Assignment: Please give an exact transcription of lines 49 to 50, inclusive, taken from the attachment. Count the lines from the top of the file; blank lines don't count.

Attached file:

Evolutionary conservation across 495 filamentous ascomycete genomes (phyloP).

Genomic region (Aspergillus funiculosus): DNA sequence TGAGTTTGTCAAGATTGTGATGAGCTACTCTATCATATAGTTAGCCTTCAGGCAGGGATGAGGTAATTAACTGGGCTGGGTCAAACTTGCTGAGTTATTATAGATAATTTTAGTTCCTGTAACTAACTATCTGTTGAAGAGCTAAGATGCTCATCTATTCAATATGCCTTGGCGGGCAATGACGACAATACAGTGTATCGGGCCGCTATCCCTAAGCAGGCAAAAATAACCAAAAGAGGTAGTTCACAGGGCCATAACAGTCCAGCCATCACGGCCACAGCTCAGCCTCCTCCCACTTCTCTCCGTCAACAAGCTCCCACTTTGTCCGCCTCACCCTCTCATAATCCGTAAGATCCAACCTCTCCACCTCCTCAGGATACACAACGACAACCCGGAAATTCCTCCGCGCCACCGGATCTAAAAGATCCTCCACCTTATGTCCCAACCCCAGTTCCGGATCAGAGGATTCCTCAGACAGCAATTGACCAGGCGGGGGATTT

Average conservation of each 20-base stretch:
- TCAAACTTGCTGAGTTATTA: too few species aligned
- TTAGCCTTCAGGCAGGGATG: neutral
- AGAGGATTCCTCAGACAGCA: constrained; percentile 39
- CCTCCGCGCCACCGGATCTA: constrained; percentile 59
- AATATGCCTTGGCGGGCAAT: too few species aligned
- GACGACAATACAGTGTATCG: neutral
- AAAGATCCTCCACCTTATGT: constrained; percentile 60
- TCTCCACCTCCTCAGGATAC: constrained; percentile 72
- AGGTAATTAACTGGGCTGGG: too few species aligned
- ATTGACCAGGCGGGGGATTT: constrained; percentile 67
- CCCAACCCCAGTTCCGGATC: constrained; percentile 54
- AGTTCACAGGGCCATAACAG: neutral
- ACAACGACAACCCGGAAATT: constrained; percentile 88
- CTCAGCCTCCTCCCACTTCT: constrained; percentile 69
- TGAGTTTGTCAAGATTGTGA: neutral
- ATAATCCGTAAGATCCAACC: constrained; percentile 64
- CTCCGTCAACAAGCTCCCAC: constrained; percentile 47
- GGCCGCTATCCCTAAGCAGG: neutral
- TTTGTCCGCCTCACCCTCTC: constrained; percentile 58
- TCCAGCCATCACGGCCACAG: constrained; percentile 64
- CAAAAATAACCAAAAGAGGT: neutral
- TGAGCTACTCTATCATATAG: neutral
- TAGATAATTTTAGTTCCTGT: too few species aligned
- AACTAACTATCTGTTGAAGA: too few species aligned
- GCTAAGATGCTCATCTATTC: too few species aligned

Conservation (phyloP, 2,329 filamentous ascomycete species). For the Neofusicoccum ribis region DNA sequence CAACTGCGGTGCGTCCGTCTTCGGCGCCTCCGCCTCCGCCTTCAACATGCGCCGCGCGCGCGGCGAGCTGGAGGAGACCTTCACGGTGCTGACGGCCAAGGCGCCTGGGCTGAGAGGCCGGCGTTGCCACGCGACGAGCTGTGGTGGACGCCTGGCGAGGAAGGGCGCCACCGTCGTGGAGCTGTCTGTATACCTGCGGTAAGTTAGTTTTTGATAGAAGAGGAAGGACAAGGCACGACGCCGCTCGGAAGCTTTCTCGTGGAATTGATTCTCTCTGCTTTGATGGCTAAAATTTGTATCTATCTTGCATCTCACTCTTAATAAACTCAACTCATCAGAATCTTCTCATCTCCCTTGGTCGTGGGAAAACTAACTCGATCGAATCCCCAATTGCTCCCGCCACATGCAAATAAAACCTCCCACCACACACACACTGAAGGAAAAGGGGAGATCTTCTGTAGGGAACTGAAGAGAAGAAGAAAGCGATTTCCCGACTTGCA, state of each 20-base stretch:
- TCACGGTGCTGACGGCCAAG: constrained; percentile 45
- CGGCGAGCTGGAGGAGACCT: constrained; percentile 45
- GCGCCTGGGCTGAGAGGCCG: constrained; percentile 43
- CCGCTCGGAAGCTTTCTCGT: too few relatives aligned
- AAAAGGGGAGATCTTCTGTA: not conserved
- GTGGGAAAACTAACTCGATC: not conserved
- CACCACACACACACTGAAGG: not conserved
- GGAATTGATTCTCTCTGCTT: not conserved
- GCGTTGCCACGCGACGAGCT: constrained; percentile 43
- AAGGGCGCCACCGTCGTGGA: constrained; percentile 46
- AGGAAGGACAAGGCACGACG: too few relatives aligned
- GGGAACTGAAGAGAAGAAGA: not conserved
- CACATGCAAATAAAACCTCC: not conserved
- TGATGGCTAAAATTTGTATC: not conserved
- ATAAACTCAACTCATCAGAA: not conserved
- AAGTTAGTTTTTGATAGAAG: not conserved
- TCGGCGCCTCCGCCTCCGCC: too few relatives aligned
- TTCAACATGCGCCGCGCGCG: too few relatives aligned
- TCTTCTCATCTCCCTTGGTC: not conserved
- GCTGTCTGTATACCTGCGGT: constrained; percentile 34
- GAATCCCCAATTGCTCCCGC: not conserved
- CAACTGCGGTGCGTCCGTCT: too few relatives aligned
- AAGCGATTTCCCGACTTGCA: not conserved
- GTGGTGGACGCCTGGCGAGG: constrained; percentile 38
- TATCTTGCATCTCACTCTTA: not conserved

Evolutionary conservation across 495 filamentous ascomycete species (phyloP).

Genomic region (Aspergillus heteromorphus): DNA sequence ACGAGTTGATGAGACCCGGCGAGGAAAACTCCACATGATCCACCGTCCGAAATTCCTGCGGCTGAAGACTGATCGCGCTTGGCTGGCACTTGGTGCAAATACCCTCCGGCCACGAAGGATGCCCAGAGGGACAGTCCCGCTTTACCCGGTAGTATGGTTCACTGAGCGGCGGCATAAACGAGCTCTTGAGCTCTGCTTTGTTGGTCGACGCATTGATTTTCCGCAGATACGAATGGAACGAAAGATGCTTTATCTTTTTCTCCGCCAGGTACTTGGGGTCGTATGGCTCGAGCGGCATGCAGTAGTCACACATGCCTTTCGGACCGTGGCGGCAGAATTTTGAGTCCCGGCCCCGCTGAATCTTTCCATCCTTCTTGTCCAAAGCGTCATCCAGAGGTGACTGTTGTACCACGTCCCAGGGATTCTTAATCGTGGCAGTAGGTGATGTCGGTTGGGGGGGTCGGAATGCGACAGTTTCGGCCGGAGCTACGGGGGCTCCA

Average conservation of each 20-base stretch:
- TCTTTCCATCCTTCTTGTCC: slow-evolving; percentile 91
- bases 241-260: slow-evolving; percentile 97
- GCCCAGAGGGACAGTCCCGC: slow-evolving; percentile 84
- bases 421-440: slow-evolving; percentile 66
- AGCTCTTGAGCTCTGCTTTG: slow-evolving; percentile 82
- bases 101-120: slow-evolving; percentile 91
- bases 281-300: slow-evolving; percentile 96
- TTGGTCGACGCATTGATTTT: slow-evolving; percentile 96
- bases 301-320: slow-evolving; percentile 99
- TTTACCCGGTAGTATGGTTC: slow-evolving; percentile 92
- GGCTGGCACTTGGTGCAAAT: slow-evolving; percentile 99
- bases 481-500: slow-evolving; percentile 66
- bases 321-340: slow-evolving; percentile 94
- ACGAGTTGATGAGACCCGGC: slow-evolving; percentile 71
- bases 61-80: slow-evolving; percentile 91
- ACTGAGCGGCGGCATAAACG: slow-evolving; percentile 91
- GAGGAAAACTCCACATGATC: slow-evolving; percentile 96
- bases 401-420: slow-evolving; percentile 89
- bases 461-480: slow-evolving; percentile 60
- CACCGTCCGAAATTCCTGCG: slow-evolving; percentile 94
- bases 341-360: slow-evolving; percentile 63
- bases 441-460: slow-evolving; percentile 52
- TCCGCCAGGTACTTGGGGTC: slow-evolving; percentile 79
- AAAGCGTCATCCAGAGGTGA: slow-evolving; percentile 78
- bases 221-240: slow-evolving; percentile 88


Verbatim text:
- GCTGTCTGTATACCTGCGGT: constrained; percentile 34
- GAATCCCCAATTGCTCCCGC: not conserved